Yes, absolutely. I have never been diagnosed with it but I agree with Judith Herman 100%. I received a diagnosis of PTSD back in 1996 and Major Depression. I don't know if C-PTSD is in the DSM but it should be and it would be a more accurate diagnosis in my case, as well.



makuranososhi
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24 Dec 2009, 8:55 pm

While I concur regarding the effects that stigmatization has on someone who has a label such as BPD applied upon them, I do not believe that it should be removed from the DSM, at least not on the basis described. First, there is no condition that is cured with the murder of another person; that concept rather horrifies me, to be honest. Second, BPD is not simply the diagnosis of someone who has reacted aggressively to trauma, whether a single incident or repetitive. In short from the DSM:

Quote:
A pervasive pattern of instability of interpersonal relationships, self-image and affects, as well as marked impulsivity, beginning by early adulthood and present in a variety of contexts, as indicated by five (or more) of the following:

1. Frantic efforts to avoid real or imagined abandonment. Note: Do not include suicidal or self-injuring behavior covered in Criterion 5
2. A pattern of unstable and intense interpersonal relationships characterized by alternating between extremes of idealization and devaluation.
3. Identity disturbance: markedly and persistently unstable self-image or sense of self.
4. Impulsivity in at least two areas that are potentially self-damaging (e.g., promiscuous sex, eating disorders, binge eating, substance abuse, reckless driving). Note: Do not include suicidal or self-injuring behavior covered in Criterion 5
5. Recurrent suicidal behavior, gestures, threats or self-injuring behavior such as cutting, interfering with the healing of scars (excoriation) or picking at oneself.
6. Affective instability due to a marked reactivity of mood (e.g., intense episodic dysphoria, irritability or anxiety usually lasting a few hours and only rarely more than a few days).
7. Chronic feelings of emptiness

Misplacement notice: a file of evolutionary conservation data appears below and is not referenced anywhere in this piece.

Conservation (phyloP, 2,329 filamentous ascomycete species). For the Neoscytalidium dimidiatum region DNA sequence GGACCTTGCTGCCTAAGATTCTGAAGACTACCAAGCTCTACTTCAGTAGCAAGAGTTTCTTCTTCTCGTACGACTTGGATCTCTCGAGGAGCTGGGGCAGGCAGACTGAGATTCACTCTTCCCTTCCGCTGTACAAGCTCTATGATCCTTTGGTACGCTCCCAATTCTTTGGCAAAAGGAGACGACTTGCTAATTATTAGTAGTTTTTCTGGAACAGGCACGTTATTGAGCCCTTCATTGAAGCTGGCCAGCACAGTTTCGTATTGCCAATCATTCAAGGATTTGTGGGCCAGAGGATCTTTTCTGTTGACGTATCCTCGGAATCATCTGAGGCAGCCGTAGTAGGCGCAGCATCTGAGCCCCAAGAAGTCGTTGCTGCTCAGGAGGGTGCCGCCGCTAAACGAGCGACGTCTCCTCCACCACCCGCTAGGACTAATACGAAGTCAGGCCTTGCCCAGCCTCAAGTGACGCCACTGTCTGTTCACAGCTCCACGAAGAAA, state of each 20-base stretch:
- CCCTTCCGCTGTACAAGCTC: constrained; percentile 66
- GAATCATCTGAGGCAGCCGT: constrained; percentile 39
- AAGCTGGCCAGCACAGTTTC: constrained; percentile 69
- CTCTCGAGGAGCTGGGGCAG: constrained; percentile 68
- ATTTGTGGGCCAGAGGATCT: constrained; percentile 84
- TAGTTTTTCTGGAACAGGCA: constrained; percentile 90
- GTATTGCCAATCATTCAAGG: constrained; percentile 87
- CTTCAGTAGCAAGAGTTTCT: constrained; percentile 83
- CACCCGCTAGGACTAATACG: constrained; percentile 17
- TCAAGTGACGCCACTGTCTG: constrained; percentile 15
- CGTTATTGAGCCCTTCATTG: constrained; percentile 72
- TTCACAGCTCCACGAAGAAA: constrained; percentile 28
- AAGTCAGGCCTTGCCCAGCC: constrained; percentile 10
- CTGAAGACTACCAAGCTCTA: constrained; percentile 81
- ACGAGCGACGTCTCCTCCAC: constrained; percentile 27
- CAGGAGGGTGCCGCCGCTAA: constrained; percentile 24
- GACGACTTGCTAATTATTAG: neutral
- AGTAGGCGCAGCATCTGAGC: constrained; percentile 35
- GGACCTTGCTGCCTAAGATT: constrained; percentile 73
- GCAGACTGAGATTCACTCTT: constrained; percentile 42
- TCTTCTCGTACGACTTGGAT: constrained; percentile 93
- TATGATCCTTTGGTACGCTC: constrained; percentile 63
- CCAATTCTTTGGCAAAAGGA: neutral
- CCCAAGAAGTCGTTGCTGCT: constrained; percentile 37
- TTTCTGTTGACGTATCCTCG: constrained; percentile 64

8. Inappropriate anger or difficulty controlling anger (e.g., frequent displays of temper, constant anger, recurrent physical fights).
9. Transient, stress-related paranoid ideation, delusions or severe dissociative symptoms


Third, not every person who goes through the same traumas and situations will result in the same response or change in personality afterward. On this basis, one cannot invalidate that a difference exists in mental state, at some level; note that I am not making a value judgment regarding that difference, as it is not relevant and I do not personally find that a difference gives either a right to sense of superiority. Fourth, not all cases of BPD are considered to be the result of traumatic experience, with some evidence found among diagnosed individuals that shows a genetic/biological basis for their condition. However, I do agree that it would make sense to consider redefining BPD so that those whose history includes any significant trauma would first be evaluated for (C)PTSD instead.


M.


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24 Dec 2009, 9:06 pm

makuranososhi wrote:
While I concur regarding the effects that stigmatization has on someone who has a label such as BPD applied upon them, I do not believe that it should be removed from the DSM, at least not on the basis described. First, there is no condition that is cured with the murder of another person; that concept rather horrifies me, to be honest. Second, BPD is not simply the diagnosis of someone who has reacted aggressively to trauma, whether a single incident or repetitive. In short from the DSM: